Scientists with the IceCube Neutrino Observatory have unveiled a striking new image of our Milky Way galaxy as seen by ghost-like messenger particles called neutrinos. This new analysis—announced at a Drexel University event today, with a paper being published in the journal Science tomorrow—offers the strongest evidence to date that the Milky Way is a source of high-energy neutrinos, shedding more light on the origin of high-energy cosmic rays.
"I remember saying, 'At this point in human history, we're the first ones to see our galaxy in anything other than light,'" said Drexel University physicist and IceCube member Naoko Kurahashi Neilson of the moment she and two graduate students first examined the image. “Observing our own galaxy for the first time using particles instead of light is a huge step. As neutrino astronomy evolves, we will get a new lens with which to observe the universe.”
As previously reported, ever since French physicist Pierre Auger proposed in 1939 that cosmic rays must carry incredible amounts of energy, scientists have puzzled over what produces these powerful clusters of protons and neutrons raining down into Earth's atmosphere. One way to identify the sources is to backtrack the paths that high-energy cosmic neutrinos traveled on their way to Earth since they are created by cosmic rays colliding with matter or radiation, producing particles that then decay into neutrinos and gamma rays.
Most neutrino hunters bury their experiments deep underground, the better to cancel out noisy interference from other sources. In the case of IceCube, the collaboration features arrays of basketball-size optical sensors buried deep within the Antarctic ice. On those rare occasions when a passing neutrino interacts with the nucleus of an atom in the ice, the collision produces charged particles that emit UV and blue photons. Those are picked up by the sensors. So IceCube is well-positioned to help scientists advance their knowledge of the origin of high-energy cosmic rays.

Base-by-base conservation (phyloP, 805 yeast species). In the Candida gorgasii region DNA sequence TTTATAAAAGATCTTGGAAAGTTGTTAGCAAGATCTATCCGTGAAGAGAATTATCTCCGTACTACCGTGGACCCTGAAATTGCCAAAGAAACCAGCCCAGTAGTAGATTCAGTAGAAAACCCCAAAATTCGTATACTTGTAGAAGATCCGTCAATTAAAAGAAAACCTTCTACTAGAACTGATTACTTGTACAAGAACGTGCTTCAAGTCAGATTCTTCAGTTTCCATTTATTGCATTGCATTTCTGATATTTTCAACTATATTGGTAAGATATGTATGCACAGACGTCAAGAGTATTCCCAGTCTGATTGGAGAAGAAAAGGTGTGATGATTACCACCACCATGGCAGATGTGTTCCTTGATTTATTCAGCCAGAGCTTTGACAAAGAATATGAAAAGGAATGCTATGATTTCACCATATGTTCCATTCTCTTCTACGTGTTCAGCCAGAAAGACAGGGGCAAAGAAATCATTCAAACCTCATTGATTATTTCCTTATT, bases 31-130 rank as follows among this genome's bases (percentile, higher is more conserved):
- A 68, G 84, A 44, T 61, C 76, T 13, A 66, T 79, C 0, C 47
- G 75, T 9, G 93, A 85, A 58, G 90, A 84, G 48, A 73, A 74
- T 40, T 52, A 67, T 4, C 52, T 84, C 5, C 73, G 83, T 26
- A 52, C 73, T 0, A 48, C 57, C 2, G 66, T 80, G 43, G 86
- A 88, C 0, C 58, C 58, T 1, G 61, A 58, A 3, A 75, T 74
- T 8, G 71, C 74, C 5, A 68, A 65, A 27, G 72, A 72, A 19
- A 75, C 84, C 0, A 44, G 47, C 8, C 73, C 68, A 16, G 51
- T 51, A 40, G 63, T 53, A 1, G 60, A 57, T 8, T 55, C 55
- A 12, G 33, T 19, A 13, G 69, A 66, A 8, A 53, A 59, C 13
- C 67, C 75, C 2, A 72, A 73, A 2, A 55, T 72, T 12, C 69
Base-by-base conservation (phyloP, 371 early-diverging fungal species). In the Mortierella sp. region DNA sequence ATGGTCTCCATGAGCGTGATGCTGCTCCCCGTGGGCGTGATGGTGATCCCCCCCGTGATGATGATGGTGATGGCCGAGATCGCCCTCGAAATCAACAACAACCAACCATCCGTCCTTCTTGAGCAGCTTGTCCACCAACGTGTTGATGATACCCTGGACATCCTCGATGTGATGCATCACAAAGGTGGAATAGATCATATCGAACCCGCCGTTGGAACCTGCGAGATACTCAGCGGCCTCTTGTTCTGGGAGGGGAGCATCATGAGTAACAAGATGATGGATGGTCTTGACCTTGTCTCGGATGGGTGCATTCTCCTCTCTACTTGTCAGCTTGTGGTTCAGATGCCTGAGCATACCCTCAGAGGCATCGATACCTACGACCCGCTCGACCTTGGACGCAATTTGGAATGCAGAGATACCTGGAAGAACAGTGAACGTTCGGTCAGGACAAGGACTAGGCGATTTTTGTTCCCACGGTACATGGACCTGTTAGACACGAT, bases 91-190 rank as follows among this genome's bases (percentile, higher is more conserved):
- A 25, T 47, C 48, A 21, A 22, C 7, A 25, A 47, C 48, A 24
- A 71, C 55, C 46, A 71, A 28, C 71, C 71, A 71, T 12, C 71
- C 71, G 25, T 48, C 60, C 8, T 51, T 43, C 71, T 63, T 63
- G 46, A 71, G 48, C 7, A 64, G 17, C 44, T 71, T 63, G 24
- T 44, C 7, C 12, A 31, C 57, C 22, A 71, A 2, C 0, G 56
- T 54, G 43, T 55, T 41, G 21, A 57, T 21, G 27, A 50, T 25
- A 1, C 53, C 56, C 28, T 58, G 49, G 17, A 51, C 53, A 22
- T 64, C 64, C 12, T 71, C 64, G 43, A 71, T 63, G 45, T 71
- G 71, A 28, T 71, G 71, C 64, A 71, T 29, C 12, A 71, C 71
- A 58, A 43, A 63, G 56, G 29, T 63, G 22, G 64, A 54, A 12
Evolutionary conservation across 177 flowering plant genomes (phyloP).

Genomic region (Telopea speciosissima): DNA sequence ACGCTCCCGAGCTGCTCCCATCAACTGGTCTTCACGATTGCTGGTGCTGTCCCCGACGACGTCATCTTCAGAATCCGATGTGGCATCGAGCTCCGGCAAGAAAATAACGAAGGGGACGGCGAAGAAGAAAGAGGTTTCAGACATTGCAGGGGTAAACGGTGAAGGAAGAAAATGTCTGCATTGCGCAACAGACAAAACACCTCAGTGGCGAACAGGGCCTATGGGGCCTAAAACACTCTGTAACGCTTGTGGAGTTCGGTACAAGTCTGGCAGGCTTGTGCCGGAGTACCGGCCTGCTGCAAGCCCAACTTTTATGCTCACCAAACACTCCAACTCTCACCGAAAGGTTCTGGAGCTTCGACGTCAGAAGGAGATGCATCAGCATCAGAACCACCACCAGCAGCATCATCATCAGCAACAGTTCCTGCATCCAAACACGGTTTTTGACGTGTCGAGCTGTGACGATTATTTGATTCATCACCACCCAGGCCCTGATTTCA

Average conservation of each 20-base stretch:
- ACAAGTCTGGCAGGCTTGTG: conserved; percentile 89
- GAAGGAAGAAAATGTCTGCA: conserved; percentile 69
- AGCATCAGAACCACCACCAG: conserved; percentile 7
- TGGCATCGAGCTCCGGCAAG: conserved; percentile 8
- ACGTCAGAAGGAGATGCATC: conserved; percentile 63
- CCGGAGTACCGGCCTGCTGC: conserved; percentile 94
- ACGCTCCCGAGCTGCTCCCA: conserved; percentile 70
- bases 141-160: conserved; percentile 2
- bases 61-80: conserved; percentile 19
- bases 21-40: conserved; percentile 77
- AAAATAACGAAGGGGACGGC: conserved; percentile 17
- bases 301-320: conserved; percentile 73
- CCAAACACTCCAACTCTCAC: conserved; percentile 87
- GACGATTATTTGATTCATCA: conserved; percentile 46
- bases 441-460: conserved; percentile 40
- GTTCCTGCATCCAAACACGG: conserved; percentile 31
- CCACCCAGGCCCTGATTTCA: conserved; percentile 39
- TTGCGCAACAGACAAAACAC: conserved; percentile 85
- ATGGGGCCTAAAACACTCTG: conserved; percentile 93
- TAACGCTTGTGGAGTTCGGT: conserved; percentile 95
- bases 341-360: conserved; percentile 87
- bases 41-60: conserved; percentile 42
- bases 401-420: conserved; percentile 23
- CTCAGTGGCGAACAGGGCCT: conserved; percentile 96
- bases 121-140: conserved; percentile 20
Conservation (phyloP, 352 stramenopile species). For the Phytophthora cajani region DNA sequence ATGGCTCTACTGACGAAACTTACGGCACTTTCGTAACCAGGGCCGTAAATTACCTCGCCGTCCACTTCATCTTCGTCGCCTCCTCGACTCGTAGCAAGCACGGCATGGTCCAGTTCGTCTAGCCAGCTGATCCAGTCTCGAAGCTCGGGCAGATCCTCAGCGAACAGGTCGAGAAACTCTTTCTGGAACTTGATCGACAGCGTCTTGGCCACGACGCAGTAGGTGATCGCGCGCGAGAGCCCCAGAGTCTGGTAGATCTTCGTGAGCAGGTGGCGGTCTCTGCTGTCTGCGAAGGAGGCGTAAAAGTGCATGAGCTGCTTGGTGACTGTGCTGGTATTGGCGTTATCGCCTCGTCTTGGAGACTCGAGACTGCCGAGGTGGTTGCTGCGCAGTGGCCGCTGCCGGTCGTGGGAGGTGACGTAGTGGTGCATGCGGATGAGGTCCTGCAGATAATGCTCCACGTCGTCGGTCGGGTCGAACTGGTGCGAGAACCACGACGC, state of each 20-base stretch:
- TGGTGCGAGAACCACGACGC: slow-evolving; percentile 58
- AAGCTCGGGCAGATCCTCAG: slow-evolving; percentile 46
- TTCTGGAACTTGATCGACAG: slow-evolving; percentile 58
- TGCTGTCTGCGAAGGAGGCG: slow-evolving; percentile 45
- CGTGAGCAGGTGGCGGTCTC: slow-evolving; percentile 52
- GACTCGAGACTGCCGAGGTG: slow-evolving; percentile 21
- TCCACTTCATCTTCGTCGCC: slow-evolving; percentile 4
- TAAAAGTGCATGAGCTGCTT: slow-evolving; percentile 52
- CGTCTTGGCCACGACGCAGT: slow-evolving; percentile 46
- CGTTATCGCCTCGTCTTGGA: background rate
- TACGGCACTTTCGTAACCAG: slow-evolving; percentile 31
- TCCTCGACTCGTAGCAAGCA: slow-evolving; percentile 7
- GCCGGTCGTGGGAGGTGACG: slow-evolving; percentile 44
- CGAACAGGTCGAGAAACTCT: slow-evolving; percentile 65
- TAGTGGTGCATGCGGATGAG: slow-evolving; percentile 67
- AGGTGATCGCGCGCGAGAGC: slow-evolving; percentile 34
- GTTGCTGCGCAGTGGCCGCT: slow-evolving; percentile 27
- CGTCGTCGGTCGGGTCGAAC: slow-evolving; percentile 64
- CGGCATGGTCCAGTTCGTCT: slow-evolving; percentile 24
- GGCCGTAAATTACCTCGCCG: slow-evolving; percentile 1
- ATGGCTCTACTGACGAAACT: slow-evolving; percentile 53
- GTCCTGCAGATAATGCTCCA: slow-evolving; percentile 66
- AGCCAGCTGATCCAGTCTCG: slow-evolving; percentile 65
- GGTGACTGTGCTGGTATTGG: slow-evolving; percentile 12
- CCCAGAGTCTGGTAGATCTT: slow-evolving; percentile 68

One strong possible source for high-energy cosmic rays is active galactic nuclei (AGNs), found at the center of some galaxies. Their energy arises from supermassive black holes at the galaxy's center and/or from the black hole's spin. It's not an easy task to locate high-energy neutrino sources in space, given the large number of background neutrinos and other particles in the Earth's atmosphere. IceCube records roughly 100 million muons for every single neutrino it detects, for instance. In 2018, IceCube picked up a flare of neutrinos that seemed to be coming from a type of AGN called a blazar. But they needed to find other similar cosmic neutrino sources to reconcile that observation with existing neutrino models.
In 2020, the IceCube collaboration analyzed data collected between 2008 and 2018. They found a tantalizing hint of 63 excess neutrinos coming from the direction of four AGN, although only one—Messier 77 (aka NGC 1068, or the Squid Galaxy)—reached any statistical significance. Even so, it was just 2.9 sigma, short of what's required to claim discovery; it could have simply been a random background fluctuation.
So the IceCube scientists revisited the data again last year, this time incorporating machine-learning techniques to better reconstruct the trajectories and energies of the photons picked up by the detectors. Then they reprocessed that same 10 years of data. The result: an excess of 79 neutrinos over the background, with a statistical significance of 4.2 sigma. So Messier 77 is indeed a strong candidate for one such high-energy neutrino emitter.